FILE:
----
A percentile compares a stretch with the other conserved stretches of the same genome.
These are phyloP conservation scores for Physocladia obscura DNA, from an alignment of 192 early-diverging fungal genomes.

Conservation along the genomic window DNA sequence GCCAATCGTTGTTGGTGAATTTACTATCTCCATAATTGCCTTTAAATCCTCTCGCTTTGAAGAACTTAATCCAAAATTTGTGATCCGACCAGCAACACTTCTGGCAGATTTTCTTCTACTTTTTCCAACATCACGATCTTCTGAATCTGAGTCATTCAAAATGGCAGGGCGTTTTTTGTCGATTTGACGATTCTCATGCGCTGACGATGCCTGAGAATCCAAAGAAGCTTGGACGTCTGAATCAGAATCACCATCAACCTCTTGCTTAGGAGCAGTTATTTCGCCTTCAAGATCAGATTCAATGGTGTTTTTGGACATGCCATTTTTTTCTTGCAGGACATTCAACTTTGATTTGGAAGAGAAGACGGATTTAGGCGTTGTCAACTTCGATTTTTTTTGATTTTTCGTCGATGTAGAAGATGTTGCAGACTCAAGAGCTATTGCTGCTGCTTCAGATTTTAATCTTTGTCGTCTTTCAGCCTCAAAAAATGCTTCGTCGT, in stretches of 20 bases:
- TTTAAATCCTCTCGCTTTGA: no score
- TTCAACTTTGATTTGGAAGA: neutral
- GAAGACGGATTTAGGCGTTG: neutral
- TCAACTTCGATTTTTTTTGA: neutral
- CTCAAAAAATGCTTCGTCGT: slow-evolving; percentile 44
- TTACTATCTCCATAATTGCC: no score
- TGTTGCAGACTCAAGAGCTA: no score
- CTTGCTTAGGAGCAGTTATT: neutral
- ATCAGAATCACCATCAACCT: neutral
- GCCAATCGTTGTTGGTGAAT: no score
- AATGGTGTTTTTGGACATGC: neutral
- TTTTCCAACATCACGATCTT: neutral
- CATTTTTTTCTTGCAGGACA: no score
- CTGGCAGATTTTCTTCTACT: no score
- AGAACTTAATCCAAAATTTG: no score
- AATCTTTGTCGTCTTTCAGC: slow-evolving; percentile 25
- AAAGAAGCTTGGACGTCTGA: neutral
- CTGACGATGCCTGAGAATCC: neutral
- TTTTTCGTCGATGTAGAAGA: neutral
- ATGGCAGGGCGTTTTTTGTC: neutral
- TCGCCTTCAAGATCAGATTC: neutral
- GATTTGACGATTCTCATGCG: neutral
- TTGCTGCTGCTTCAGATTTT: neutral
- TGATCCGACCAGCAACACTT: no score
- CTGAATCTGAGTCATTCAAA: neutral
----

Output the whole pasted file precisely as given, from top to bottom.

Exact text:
A percentile compares a stretch with the other conserved stretches of the same genome.
These are phyloP conservation scores for Physocladia obscura DNA, from an alignment of 192 early-diverging fungal genomes.

Conservation along the genomic window DNA sequence GCCAATCGTTGTTGGTGAATTTACTATCTCCATAATTGCCTTTAAATCCTCTCGCTTTGAAGAACTTAATCCAAAATTTGTGATCCGACCAGCAACACTTCTGGCAGATTTTCTTCTACTTTTTCCAACATCACGATCTTCTGAATCTGAGTCATTCAAAATGGCAGGGCGTTTTTTGTCGATTTGACGATTCTCATGCGCTGACGATGCCTGAGAATCCAAAGAAGCTTGGACGTCTGAATCAGAATCACCATCAACCTCTTGCTTAGGAGCAGTTATTTCGCCTTCAAGATCAGATTCAATGGTGTTTTTGGACATGCCATTTTTTTCTTGCAGGACATTCAACTTTGATTTGGAAGAGAAGACGGATTTAGGCGTTGTCAACTTCGATTTTTTTTGATTTTTCGTCGATGTAGAAGATGTTGCAGACTCAAGAGCTATTGCTGCTGCTTCAGATTTTAATCTTTGTCGTCTTTCAGCCTCAAAAAATGCTTCGTCGT, in stretches of 20 bases:
- TTTAAATCCTCTCGCTTTGA: no score
- TTCAACTTTGATTTGGAAGA: neutral
- GAAGACGGATTTAGGCGTTG: neutral
- TCAACTTCGATTTTTTTTGA: neutral
- CTCAAAAAATGCTTCGTCGT: slow-evolving; percentile 44
- TTACTATCTCCATAATTGCC: no score
- TGTTGCAGACTCAAGAGCTA: no score
- CTTGCTTAGGAGCAGTTATT: neutral
- ATCAGAATCACCATCAACCT: neutral
- GCCAATCGTTGTTGGTGAAT: no score
- AATGGTGTTTTTGGACATGC: neutral
- TTTTCCAACATCACGATCTT: neutral
- CATTTTTTTCTTGCAGGACA: no score
- CTGGCAGATTTTCTTCTACT: no score
- AGAACTTAATCCAAAATTTG: no score
- AATCTTTGTCGTCTTTCAGC: slow-evolving; percentile 25
- AAAGAAGCTTGGACGTCTGA: neutral
- CTGACGATGCCTGAGAATCC: neutral
- TTTTTCGTCGATGTAGAAGA: neutral
- ATGGCAGGGCGTTTTTTGTC: neutral
- TCGCCTTCAAGATCAGATTC: neutral
- GATTTGACGATTCTCATGCG: neutral
- TTGCTGCTGCTTCAGATTTT: neutral
- TGATCCGACCAGCAACACTT: no score
- CTGAATCTGAGTCATTCAAA: neutral